How To Prevent a Frozen Septic Tank

Some areas experience colder and more extreme weather conditions during the wintertime. It isn’t uncommon for rivers, lakes, and other expanses of water to freeze solid during this time — even water underground may freeze. The frost line is a term used to describe the depth at which water will start to freeze underground. 

The National Oceanic and Atmospheric Administration (NOAA) states that the average frost line for most states in America lies between 20 and 50 inches into the ground. This is important information as it is used to determine how deep sewer lines and water lines should be laid down to prevent them from freezing during the cold winter months. 

From time to time, a cold spell may last longer than expected. These cold spells could lower the frost level and cause the underlying water pipes, sewer pipes, and septic tanks to freeze. Therefore, if you live in an area that experiences extreme cold, it is very important to know the signs of a frozen septic tank. 

Frozen Septic Tank FAQ

What are the signs of a frozen septic tank?

Though this may not happen often, it is still wise to be familiar with the signs that your septic tank may be frozen:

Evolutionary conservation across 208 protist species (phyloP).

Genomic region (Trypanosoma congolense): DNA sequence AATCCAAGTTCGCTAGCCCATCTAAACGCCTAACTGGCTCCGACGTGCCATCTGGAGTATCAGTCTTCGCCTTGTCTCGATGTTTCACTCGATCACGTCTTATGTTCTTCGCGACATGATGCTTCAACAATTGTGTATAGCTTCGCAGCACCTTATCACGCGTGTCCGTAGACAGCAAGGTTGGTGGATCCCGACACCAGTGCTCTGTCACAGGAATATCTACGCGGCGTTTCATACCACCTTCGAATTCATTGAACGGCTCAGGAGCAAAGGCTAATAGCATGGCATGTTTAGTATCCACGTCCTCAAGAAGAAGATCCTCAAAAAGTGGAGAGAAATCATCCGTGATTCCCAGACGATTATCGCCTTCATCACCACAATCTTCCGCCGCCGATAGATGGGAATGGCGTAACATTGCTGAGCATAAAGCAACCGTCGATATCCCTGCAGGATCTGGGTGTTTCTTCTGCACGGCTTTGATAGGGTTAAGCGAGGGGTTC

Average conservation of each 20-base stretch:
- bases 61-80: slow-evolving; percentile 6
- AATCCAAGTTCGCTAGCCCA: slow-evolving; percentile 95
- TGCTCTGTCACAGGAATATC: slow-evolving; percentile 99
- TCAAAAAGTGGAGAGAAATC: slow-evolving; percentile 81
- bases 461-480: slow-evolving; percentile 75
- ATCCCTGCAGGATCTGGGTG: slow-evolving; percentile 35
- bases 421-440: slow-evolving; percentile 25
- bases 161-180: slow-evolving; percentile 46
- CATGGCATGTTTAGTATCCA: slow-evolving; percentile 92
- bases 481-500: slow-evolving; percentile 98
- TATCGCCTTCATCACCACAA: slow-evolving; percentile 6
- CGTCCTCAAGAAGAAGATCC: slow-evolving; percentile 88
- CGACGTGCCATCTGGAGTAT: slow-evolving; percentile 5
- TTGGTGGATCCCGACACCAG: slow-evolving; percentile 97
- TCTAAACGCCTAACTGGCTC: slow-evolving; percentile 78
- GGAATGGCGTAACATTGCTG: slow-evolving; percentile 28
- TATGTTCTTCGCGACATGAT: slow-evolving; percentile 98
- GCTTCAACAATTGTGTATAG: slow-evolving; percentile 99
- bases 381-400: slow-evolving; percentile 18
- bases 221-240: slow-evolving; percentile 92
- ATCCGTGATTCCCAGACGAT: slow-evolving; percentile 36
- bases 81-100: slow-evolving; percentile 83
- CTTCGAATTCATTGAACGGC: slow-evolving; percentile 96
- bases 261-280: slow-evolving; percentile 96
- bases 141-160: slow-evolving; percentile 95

• Sinks won’t drain
  • Bathtubs won’t drain
  • Washing machines do not drain
  • The toilets do not flush properly or at all
  • Backed up sewage 

How do I fix this problem?

The good news is that if you live in an area that experiences extreme colds where this may be a common occurrence, then chances are that local plumbing services may be experienced at how to thaw out septic lines and drain lines. Speaking to a professional and asking for advice or assistance may be the best approach when the situation has already escalated to this point. 

How to prevent septic tanks from freezing?

Prevention is better than cure. If you know that the area is known for colder winters and there may be a chance of your septic tank freezing, then there are some preventative steps that you can take to ensure that this does not happen to you:

  • Check for any plumbing leaks in the system. Check the fixtures and address any leaks immediately. In addition, if the property is only being used for a certain time of the year, make sure to turn off all water when you are not living on the property and drain the toilets, septic tank, and any other faucets.
  • Adding insulation around the area where the septic tank is located is a great way to prevent it from freezing during winter. Simply add mulch, hay, or even leaves, about a minimum of eight inches deep. This will help to insulate the septic tank and prevent winter freezing.
  • If you are busy building a new property, check the frost line and ensure that all water and sewer lines sit well below the frost line. 

Speak to the professionals at Gullett Sanitation Services, Inc. at (513) 734-2227 today about any questions related to frozen septic tanks and how to address the problem.